he plot to unseat the Nasarawa State Governor, Tanko Al-makura suffered terminal setback when the probe panel set to look into allegations of “gross misconduct” against him dismissed the charges.
The panel which delivered its verdict last Tuesday was constituted by the State Chief Judge on the request of 20 lawmakers of the Peoples Democratic Party (PDP) who were pushing for the removal of the governor.
The state House of Assembly had on July 14, through a resolution, moved for the removal of Governor Al-makura over a 16-count charge of misconduct and breach of the 1999 constitution of the Federal Republic of Nigeria. They unanimously asked the State Chief Judge to set up a panel to look into the allegations.
However, after the State’s Chief Judge set up the panel as requested, the PDP members insisted that the panel should be disbanded.
The 20 lawmakers subsequently stopped sitting in Lafia and moved to a hotel at Karu Local Government Area. There they agreed to a resolution to request that the Chief Judge should disband the panel, saying they have no faith in its membership.
They subsequently boycotted all sittings of the panel leading to a return of not guilty submission. It was therefore expected when an elated Al-makura declared that; “This is victory for democracy. Those who raised the allegations against me could not come forward to prove or substantiate them,”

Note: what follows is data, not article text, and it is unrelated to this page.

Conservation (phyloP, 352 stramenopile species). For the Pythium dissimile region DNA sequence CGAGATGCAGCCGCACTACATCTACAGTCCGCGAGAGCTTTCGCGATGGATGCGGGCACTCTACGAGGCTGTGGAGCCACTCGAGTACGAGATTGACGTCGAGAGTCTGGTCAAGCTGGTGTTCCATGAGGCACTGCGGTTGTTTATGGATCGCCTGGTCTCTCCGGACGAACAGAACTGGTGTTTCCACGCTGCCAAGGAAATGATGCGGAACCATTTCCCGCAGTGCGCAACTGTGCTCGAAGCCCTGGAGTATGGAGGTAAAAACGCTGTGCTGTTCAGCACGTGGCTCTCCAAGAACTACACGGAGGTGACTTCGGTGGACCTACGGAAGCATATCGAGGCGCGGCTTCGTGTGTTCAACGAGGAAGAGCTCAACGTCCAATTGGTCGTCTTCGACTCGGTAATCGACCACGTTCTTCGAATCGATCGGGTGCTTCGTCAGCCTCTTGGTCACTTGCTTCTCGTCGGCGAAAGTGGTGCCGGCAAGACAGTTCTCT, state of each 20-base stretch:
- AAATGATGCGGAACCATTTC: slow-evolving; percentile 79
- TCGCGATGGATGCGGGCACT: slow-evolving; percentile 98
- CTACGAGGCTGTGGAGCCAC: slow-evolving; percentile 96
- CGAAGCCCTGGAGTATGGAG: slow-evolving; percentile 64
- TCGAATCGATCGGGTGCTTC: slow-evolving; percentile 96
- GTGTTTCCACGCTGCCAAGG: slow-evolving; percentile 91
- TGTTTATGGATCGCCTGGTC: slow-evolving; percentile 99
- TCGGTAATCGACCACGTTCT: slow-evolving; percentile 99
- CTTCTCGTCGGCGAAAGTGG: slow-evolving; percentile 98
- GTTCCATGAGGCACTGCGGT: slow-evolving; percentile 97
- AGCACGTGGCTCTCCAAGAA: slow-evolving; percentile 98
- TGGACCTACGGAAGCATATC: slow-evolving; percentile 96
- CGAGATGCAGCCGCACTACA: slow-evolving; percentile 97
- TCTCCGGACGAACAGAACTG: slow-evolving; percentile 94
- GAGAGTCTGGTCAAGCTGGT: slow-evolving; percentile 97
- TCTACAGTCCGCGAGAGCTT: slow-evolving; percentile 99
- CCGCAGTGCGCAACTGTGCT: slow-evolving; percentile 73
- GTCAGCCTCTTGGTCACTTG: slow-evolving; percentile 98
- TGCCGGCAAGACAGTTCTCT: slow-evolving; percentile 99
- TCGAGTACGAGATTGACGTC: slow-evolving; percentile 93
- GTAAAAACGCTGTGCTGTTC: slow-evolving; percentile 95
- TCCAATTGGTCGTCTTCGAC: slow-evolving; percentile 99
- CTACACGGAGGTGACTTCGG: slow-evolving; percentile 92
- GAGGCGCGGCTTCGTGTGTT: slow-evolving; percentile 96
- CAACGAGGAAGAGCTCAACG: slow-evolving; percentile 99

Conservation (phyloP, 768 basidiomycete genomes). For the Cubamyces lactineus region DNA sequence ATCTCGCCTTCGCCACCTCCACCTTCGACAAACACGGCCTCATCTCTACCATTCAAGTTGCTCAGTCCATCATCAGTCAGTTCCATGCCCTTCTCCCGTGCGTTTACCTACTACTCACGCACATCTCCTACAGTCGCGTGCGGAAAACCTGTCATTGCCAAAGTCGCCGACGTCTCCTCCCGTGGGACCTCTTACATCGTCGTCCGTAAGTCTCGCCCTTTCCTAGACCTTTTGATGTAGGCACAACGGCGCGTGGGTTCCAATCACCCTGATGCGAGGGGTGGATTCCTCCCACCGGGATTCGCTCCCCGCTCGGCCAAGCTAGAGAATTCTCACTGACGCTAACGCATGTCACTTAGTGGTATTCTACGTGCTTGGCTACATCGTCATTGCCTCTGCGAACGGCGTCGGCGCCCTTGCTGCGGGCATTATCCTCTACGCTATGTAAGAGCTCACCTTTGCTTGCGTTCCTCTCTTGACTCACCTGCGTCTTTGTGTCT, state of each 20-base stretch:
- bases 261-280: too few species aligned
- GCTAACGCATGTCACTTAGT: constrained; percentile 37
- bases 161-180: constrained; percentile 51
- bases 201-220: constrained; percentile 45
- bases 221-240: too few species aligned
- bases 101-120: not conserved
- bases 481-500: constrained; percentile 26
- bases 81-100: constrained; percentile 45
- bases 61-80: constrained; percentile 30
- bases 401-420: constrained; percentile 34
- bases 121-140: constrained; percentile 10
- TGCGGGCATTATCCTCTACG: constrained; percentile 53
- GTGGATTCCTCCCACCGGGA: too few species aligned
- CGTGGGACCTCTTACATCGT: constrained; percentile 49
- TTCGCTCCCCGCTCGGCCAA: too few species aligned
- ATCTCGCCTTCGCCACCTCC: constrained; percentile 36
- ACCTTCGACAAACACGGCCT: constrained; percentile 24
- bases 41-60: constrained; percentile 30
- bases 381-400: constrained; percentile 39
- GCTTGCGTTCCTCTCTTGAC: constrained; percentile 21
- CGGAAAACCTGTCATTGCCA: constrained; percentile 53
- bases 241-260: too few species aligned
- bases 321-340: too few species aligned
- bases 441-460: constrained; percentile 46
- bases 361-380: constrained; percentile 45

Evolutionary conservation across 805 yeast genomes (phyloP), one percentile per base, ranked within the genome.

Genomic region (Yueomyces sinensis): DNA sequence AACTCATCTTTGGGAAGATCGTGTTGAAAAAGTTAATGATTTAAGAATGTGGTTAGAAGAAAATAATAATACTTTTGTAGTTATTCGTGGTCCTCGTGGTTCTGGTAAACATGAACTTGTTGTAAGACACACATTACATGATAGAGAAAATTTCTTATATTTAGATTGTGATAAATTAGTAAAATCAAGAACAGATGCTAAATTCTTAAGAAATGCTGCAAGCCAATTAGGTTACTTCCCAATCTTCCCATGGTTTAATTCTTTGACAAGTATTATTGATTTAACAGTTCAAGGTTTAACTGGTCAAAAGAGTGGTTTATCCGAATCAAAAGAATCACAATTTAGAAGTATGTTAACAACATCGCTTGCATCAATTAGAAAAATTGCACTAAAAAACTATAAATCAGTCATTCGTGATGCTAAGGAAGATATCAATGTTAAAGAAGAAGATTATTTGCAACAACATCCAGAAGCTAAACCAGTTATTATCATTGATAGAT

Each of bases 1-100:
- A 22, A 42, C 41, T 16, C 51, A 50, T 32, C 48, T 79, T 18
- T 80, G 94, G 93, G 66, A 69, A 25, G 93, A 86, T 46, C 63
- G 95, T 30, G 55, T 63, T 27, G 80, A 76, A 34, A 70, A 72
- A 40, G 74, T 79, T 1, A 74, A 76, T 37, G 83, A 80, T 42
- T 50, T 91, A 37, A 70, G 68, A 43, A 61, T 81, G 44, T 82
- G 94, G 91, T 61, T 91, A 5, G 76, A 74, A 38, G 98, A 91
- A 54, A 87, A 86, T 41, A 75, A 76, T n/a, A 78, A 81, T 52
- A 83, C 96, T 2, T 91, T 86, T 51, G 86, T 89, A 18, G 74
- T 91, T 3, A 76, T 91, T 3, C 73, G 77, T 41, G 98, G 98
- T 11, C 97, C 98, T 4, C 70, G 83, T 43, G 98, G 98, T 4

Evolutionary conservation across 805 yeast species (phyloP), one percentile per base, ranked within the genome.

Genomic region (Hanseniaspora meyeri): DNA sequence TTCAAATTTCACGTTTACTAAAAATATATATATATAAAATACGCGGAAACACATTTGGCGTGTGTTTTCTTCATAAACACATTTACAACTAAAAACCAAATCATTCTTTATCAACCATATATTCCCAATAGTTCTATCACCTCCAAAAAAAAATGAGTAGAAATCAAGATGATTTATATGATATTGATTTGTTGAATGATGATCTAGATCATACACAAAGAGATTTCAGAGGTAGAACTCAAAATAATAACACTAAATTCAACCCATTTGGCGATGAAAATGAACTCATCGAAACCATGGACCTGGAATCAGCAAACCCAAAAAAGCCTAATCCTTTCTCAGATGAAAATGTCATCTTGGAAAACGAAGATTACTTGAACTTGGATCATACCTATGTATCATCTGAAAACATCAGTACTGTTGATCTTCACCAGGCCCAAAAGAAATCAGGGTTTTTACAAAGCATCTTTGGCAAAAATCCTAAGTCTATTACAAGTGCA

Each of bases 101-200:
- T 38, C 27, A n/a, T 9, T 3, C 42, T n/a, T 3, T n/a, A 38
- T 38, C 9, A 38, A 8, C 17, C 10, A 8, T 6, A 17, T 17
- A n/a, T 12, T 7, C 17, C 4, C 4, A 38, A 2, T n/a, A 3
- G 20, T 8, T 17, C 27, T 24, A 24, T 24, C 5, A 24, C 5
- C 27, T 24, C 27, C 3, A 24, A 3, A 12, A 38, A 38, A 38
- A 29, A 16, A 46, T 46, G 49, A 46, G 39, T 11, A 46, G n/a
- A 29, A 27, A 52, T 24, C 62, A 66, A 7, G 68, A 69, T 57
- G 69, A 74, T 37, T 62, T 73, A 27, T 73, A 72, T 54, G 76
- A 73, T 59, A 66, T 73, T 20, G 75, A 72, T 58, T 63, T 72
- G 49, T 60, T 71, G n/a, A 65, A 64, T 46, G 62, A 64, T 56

We agree with the governor that his exoneration by the panel is a victory for democracy. But we are not sure if the actions of the members of the State Assembly were motivated by the pursuit of any democratic ideals. It is even doubtful if the members of the state legislative assembly understand the provisions of the constitution as they relate to removal of executive officers from office.
The 1999 constitution of the Federal republic of Nigeria provides for the removal of the President, vice President, the Governor and the deputy Governor. In making the provisions, it spells out a due process to be followed. The process empowers legislators to raise allegations and mandate the Chief Judge/Chief Justice to set up a panel to investigate the allegations.
In making these provisions, the constitution intends to entrench the principle of separation of powers without which an individual or a group of persons who find themselves in positions of authority will arrogate to themselves despotic powers.
In Nasarawara, the law makers played their role by raising allegations. They also played their role by calling on the Chief Judge to set up a panel. But they scored their own goal by arrogating
themselves the powers of the judiciary when they insisted that they wanted their handpicked members to be on the investigation panel.
The aborted attempt to remove Al-makura is good news for the judiciary. It is bad news for state legislators who have turned the provisions for removal of executive officers into tools of blackmail and intimidation. The members of the Nasarawa state House of Assembly in particular should hang their heads in shame on account of their crude conduct.